“When I took over Avignonesi, I still had some older vintages of Grifi in my cellar. From time to time when we drank one of those bottles, I was always impressed with this wine. The blend of Sangiovese and Cabernet Sauvignon, 2 late ripening grapes, one Italian, the other French, seemed like a perfect match. It was one of my very first dreams as a wine producer to craft this wine again. It wasn’t hard to convince my winemakers, either. Grifi was re-introduced with the 2010 vintage and it is now one of my favourite wines! What I also like about it is that it is a big challenge: being both late ripening grapes, it could be a double whammy in bad years.”
(
photo  to the right: Virginie Saverys)


So in 2010, thanks to recent acquisitions of new vineyards in the Montepulciano area, Avignonesi brought Grifi back, and better than ever with the Sangiovese sourced from old vines in Montepulciano (photo to the left) which produce a concentrated, elegant wine and the Cabernet Sauvignon coming from our best Cabernet Sauvignon vineyard in Cortona (photo to the right).







This wine is matured in French casks for 18 months and has an amazing ageing potential in the bottle. Just think about those old vintages from the eighties, which are perfect to drink now!

The label on the Grifi wine hasn’t changed much from the original one. It still portrays two griffins facing each other, but in the middle you now find the new logo of Avignonesi, symbolizing our position between the two historic towns of Montepulciano and Cortona and our place in the amazing history of this terroir. A history filled with beauty, valour and myth.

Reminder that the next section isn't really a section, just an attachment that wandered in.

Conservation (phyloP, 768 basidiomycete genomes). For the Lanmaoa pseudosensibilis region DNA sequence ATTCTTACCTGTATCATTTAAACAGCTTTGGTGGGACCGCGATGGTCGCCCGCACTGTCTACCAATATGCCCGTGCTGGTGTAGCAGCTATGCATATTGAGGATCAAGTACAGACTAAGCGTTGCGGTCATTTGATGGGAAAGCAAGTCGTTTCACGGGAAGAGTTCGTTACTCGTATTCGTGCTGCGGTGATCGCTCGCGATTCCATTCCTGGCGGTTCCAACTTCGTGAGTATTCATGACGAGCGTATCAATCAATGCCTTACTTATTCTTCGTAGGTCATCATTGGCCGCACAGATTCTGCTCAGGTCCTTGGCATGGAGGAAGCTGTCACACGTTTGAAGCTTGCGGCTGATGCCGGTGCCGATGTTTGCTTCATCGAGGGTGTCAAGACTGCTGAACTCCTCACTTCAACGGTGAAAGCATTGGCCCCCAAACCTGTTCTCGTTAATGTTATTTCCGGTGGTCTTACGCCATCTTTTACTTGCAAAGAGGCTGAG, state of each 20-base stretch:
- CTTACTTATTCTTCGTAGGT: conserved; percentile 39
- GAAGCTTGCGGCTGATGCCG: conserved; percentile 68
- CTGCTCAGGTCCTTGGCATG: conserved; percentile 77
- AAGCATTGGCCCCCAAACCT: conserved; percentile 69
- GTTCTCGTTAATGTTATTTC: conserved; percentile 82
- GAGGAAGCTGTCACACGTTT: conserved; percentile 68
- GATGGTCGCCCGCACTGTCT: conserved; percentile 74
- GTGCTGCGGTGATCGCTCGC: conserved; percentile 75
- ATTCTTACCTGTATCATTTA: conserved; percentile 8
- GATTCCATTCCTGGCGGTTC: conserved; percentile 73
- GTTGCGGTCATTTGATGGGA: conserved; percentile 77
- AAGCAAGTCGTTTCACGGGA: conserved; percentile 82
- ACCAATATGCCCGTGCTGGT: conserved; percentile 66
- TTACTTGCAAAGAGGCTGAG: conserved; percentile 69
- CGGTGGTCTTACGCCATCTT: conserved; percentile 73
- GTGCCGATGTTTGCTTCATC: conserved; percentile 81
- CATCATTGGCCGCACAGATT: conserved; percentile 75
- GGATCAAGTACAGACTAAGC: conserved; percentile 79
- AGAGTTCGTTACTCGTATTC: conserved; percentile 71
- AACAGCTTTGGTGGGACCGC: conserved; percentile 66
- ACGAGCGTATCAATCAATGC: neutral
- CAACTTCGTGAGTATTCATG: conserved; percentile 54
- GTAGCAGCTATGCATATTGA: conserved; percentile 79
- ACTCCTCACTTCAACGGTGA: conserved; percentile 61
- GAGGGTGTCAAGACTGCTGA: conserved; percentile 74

18Jun
2015

Avignonesi on John M Fodera's blog Tuscan Vines

trio.jpg "Despite the improvements and renewed commitment to quality that Virginie has brought to Avignonesi,  the estate has no plans to rest on its laurels.  Through her leadership, Avignonesi continues to renew its commitment to Sangiovese,  focusing... Read more
27May
2015

Max: A man with #nofilter

max.jpg "I see an immense landscape before me, which leaves me in awe because of its beauty. It’s a landscape of horizons and soils, human faces, dreams, climate and machines, stubbornness and determination. It's Avignonesi" Read more
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Stories

18Jun
2015

Avignonesi on John M Fodera's blog Tuscan Vines

trio.jpg "Despite the improvements and renewed commitment to quality that Virginie has brought to Avignonesi,  the estate has no plans to rest on its laurels.  Through her leadership, Avignonesi continues to renew its commitment to Sangiovese,  focusing... Read more
27May
2015

Max: A man with #nofilter

max.jpg "I see an immense landscape before me, which leaves me in awe because of its beauty. It’s a landscape of horizons and soils, human faces, dreams, climate and machines, stubbornness and determination. It's Avignonesi" Read more
23May
2015

A Bull named Desiderio

Desiderio.jpg There is one label in the Avignonesi collection of wines, which above all the others sparks curiosity: Desiderio. The name in itself, meaning Desire, is strong and bold, and there is a big, white bull depicted on the label. But why? What does a... Read more